Our fan base was primarily in the U.K. and the United States. In 2013 as we were traveling to the United States to do a concert, we were stopped for a “random search”, as we were every single time we traveled. This time they said that they saw a picture on our Facebook page of us with a bunch of fans at one of our shows and apparently, somewhere in the photo was a “person of interest” to the U.S. government. We obviously had no idea what photo or what person they were talking about as we take tons of photos with tons of fans all the time, and don’t know who most of them are. However, this was enough for us to get banned from entering the United States indefinitely. Traveling to the United States for concerts was our main source of income at the time, so when we couldn’t do that anymore, we weren’t able to financially survive anymore. That was pretty much the end for us. Years later, the U.S. government reversed its ban on us, apparently it was all a case of mistaken identity with that mystery person, and we are now able to travel back and forth to the United States without a problem, but so much time has passed, and The Sound of Reason has been retired for many years now.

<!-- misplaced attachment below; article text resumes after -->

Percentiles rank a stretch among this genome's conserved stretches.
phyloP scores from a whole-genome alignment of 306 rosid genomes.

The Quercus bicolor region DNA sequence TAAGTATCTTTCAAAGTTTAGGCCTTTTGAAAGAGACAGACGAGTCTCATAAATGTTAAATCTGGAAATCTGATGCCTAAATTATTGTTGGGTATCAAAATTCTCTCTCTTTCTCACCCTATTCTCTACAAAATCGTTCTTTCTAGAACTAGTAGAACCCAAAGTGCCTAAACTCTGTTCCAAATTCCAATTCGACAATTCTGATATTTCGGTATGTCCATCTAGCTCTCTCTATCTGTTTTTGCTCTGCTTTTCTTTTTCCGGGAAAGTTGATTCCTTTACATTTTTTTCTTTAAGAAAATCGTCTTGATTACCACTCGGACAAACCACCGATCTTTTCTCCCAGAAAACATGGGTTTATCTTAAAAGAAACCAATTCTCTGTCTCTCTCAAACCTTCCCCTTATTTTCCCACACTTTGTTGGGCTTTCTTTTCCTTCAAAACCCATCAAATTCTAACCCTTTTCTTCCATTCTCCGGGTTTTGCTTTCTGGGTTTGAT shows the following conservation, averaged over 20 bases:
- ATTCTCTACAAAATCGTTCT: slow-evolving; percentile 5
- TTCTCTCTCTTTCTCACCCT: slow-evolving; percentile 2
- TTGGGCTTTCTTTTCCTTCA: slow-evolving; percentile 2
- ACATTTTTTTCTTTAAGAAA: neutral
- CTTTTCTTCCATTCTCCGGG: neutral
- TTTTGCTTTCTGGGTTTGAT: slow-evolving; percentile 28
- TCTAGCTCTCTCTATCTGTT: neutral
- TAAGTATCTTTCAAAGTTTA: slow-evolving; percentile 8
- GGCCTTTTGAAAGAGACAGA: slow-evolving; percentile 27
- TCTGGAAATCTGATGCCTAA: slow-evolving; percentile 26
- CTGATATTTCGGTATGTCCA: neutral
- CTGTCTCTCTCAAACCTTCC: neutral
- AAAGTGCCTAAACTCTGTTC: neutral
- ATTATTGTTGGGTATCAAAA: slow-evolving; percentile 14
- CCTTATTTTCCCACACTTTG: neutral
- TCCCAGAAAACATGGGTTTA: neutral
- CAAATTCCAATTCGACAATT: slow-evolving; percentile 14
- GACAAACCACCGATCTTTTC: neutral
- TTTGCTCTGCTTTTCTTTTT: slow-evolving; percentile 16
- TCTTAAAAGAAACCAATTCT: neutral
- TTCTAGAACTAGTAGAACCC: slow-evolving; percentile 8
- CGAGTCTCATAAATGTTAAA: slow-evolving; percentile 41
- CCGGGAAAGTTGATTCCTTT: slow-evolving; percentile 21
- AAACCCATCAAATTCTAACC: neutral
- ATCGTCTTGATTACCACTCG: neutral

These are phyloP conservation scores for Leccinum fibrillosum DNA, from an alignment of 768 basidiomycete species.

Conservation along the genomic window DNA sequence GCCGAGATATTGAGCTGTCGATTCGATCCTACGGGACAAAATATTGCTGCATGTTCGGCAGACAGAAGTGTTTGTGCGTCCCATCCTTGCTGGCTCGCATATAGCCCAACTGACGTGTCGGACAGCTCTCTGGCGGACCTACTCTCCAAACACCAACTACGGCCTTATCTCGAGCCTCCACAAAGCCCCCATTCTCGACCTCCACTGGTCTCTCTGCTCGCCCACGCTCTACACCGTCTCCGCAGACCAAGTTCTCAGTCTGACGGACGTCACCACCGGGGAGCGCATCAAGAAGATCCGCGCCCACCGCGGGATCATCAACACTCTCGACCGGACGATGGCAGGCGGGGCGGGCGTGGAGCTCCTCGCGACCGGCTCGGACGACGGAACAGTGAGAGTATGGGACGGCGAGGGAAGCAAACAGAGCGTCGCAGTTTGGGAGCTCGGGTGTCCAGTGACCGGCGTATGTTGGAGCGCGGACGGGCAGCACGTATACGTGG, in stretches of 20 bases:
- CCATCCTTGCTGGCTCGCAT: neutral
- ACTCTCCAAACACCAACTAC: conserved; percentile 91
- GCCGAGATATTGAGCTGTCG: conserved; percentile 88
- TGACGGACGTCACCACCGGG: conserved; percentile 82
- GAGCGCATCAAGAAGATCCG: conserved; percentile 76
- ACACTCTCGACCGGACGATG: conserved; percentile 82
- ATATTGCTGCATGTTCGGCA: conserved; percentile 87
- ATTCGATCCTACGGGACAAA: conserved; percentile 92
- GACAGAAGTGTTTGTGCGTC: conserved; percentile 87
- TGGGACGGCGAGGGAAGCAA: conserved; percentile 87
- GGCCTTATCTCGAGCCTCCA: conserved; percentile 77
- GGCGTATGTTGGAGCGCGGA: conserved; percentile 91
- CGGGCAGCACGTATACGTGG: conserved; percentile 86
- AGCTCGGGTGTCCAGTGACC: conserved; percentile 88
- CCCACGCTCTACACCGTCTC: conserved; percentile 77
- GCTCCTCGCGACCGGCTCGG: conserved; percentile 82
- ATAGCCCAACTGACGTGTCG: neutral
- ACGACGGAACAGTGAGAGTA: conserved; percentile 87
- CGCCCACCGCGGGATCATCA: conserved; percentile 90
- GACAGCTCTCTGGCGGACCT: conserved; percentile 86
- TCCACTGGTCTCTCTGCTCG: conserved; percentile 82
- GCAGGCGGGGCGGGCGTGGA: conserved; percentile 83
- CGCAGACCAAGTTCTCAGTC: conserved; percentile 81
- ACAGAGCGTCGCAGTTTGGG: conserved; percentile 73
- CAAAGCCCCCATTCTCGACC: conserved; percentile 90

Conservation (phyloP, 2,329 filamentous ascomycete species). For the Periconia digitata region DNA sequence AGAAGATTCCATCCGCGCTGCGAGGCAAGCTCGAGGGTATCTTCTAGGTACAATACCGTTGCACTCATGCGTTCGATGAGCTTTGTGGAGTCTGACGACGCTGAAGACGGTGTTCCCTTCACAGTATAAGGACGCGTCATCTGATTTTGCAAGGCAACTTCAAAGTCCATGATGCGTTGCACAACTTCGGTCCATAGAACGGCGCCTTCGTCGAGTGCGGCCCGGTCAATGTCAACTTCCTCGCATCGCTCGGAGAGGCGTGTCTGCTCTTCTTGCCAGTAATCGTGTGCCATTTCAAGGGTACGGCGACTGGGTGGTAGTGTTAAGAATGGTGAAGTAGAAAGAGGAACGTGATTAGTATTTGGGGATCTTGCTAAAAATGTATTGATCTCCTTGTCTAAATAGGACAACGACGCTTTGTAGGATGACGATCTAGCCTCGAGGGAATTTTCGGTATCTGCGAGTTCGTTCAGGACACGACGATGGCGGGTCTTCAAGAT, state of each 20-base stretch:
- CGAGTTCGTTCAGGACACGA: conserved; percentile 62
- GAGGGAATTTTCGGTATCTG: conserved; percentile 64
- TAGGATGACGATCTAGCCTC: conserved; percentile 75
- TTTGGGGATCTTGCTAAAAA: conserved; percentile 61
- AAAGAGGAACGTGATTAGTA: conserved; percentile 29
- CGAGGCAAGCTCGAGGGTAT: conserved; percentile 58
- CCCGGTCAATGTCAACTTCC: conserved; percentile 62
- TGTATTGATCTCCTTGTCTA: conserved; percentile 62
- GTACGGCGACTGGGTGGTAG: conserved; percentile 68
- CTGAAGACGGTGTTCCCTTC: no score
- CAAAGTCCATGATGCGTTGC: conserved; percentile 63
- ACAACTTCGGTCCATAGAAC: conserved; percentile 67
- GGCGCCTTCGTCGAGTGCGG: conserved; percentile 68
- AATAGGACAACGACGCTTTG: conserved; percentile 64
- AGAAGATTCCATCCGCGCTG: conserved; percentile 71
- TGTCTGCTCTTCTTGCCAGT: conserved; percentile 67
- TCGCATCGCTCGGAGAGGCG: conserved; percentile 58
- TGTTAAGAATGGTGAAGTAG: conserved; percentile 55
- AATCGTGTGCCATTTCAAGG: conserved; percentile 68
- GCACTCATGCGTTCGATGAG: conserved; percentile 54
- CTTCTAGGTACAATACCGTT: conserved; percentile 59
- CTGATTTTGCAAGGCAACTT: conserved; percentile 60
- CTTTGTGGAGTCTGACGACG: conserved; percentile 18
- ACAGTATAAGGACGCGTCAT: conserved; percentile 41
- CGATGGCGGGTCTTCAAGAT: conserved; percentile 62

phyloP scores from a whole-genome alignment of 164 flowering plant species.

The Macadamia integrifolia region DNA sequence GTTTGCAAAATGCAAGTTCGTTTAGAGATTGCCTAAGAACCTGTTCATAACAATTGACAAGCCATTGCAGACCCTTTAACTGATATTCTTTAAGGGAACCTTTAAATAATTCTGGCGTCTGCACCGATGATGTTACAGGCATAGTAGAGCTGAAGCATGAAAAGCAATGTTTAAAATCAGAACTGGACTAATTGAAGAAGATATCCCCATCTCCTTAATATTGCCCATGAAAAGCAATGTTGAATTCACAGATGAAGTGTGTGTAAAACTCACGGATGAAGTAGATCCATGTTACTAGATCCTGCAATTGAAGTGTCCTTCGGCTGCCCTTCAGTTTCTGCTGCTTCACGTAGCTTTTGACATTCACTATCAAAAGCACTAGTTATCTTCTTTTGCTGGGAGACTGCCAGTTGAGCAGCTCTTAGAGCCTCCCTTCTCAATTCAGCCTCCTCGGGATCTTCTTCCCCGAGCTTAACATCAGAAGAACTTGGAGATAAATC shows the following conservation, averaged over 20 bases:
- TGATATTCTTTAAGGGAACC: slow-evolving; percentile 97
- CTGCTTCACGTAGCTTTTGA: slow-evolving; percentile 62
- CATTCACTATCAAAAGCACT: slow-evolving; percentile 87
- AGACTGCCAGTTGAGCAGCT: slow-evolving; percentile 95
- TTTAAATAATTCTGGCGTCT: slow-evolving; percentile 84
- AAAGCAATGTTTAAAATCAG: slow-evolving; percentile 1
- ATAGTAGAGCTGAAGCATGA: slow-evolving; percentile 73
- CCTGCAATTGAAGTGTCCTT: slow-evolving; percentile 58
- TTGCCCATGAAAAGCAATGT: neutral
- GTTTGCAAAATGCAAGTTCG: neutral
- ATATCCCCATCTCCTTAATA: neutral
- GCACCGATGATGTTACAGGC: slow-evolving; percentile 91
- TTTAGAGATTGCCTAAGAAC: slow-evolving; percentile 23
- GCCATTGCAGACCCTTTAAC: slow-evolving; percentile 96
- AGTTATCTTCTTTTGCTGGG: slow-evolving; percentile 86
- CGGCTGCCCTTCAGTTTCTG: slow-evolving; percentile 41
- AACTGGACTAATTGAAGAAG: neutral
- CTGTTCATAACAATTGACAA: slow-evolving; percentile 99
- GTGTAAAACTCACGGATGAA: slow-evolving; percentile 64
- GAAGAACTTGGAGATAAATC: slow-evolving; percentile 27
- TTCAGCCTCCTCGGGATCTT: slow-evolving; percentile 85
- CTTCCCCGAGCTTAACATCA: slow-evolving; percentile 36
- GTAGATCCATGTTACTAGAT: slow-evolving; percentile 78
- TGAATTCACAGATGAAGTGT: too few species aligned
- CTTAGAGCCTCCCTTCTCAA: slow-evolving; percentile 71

Are you at peace watching the waves at the beach, the serene yet majestic mountains, or both?
I love the mountains and waves at the beach. I love nature in general—swimming in Oceans, hiking mountains. In fact, my name Kuhyar in Persian means “Friend of the Mountain.”
Tell me more about the halal entertainment industry?
The first lyrics of our song entitled “Share the World” goes like this:
“I’m so down, and tired I, wonder if it’s worth the time; it’s kind of hard to get by, getting paid with smiles.”
That was pretty much our experience, especially with Muslim organizations. They would promise one thing and then, after the concert, say, “sorry, we can only pay you half of what we agreed on.” We got robbed, tricked, and scammed by so many Muslim organizations, Muslim promoters, and managers. Indeed a cutthroat industry. Sadly, it was the non-muslim shows that never scammed us.
It was also very eye-opening as we saw the behind-the-scenes of all these “Muslim events” and Nasheed superstars. Some superstars portraying themselves as devout, pious Muslims are the exact opposite. And when we were alone with them after the concerts, they would show us a different side of them. It was unfortunate to see many of them use the title “Muslim artist” as an act.